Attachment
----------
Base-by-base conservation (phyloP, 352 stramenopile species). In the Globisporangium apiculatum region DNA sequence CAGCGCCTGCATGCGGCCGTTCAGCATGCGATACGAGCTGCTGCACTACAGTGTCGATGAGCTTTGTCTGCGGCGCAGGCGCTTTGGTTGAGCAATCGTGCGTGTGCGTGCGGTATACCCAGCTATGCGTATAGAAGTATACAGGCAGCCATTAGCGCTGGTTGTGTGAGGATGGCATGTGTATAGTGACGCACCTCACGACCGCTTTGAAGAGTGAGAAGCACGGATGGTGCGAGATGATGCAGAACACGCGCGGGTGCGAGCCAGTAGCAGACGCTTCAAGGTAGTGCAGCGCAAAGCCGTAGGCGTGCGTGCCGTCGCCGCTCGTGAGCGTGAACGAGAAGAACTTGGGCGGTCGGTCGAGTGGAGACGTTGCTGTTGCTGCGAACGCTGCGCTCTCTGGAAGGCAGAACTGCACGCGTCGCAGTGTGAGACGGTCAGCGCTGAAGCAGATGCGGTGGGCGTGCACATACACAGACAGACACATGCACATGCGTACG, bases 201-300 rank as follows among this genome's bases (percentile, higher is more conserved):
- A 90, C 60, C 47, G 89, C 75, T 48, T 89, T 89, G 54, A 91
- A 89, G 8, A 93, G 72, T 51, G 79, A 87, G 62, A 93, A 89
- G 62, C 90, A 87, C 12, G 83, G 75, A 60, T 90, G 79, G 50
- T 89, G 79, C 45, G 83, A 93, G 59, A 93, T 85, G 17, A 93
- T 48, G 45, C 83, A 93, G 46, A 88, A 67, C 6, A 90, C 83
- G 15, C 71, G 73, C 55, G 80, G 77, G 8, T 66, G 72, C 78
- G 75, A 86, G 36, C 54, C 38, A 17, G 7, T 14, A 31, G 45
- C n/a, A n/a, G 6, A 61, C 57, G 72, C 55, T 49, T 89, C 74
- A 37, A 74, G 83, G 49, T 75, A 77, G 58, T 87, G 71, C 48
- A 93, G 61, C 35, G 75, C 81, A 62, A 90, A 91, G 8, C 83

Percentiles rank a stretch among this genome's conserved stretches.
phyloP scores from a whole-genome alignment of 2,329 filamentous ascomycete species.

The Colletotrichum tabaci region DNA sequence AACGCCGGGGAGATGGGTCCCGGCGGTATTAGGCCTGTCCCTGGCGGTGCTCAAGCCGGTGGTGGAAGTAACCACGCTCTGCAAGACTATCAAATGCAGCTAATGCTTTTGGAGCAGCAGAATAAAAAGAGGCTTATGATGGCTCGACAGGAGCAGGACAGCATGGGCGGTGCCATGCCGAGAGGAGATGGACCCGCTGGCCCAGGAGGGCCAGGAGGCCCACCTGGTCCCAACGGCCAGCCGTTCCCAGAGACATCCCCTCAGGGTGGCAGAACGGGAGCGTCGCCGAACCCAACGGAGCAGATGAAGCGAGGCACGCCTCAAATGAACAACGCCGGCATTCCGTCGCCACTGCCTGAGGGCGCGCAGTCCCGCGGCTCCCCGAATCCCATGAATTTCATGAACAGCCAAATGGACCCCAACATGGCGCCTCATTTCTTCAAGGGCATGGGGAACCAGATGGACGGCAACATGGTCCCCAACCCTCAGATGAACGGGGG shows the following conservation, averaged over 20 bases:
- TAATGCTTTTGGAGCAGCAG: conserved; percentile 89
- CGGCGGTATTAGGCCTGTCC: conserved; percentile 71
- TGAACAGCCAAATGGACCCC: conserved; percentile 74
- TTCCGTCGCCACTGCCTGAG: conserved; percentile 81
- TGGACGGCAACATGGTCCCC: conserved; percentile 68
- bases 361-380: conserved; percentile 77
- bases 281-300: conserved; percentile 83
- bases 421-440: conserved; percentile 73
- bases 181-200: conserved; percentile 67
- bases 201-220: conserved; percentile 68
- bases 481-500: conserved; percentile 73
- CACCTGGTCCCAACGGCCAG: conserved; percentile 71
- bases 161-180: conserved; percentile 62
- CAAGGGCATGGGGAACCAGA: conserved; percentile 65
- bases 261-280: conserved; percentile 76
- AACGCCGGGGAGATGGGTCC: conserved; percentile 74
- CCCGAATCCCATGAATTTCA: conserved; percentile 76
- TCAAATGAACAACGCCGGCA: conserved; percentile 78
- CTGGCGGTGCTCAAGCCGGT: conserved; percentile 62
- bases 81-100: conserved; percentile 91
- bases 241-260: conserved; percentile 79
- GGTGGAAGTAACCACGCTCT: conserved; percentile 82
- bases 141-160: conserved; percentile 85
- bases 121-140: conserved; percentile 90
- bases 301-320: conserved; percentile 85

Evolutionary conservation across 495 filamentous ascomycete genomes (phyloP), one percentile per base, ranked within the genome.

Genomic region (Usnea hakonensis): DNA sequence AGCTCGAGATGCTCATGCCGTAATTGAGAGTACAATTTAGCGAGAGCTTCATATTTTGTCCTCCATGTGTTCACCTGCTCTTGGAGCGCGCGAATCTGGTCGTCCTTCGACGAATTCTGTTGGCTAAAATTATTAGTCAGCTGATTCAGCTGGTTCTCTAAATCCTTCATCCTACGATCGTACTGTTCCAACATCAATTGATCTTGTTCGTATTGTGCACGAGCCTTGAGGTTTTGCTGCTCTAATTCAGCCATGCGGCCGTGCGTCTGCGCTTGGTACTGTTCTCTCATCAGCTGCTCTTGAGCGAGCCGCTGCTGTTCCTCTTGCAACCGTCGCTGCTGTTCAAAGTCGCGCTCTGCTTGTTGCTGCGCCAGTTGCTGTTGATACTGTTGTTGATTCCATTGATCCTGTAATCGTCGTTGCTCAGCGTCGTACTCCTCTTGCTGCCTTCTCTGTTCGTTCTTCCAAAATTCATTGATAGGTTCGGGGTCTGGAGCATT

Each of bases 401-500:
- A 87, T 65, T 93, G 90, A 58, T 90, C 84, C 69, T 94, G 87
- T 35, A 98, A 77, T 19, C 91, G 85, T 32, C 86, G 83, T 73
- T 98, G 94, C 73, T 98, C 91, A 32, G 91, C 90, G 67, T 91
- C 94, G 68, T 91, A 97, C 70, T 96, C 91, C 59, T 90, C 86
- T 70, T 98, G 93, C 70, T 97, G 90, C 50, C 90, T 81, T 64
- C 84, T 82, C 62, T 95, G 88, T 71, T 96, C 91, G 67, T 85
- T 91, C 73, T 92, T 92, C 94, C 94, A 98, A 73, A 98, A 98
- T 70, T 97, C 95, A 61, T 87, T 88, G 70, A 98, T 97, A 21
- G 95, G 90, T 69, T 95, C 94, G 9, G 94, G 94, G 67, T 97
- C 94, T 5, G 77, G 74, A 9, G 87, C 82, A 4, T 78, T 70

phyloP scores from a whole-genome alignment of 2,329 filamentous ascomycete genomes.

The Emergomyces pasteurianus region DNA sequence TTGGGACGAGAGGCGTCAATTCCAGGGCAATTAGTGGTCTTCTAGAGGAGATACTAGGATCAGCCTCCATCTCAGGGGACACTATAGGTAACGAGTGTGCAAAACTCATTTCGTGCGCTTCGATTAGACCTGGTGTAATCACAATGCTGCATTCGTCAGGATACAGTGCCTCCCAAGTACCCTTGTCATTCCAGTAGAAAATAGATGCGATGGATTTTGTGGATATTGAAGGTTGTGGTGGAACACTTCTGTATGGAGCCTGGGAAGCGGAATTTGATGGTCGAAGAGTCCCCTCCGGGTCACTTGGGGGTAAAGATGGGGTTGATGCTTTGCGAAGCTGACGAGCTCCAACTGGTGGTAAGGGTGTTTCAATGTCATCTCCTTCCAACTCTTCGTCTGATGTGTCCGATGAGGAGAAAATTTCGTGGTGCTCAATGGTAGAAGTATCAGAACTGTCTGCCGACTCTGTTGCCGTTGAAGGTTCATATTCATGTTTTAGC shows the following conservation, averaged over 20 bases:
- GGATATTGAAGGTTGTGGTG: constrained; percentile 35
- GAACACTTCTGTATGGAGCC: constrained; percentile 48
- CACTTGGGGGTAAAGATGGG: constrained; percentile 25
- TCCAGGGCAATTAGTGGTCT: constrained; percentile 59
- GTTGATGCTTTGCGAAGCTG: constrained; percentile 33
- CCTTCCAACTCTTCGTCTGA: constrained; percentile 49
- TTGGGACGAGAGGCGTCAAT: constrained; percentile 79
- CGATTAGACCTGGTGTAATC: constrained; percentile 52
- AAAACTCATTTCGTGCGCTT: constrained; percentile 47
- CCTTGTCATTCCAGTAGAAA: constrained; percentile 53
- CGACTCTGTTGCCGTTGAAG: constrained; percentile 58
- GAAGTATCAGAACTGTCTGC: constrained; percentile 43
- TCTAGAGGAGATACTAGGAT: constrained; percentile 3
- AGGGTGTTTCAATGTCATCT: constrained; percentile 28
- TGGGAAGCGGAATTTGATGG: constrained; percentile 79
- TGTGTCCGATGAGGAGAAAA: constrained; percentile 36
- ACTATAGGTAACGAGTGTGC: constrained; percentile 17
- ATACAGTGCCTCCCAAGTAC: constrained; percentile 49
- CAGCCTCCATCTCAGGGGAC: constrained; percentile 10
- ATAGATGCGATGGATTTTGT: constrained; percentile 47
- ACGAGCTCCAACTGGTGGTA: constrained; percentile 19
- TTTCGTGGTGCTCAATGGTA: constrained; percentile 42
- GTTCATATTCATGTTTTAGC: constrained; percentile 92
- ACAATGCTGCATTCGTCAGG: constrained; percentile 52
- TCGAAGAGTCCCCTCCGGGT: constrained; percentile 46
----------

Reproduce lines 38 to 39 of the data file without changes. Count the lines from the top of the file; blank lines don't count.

- bases 121-140: conserved; percentile 90
- bases 301-320: conserved; percentile 85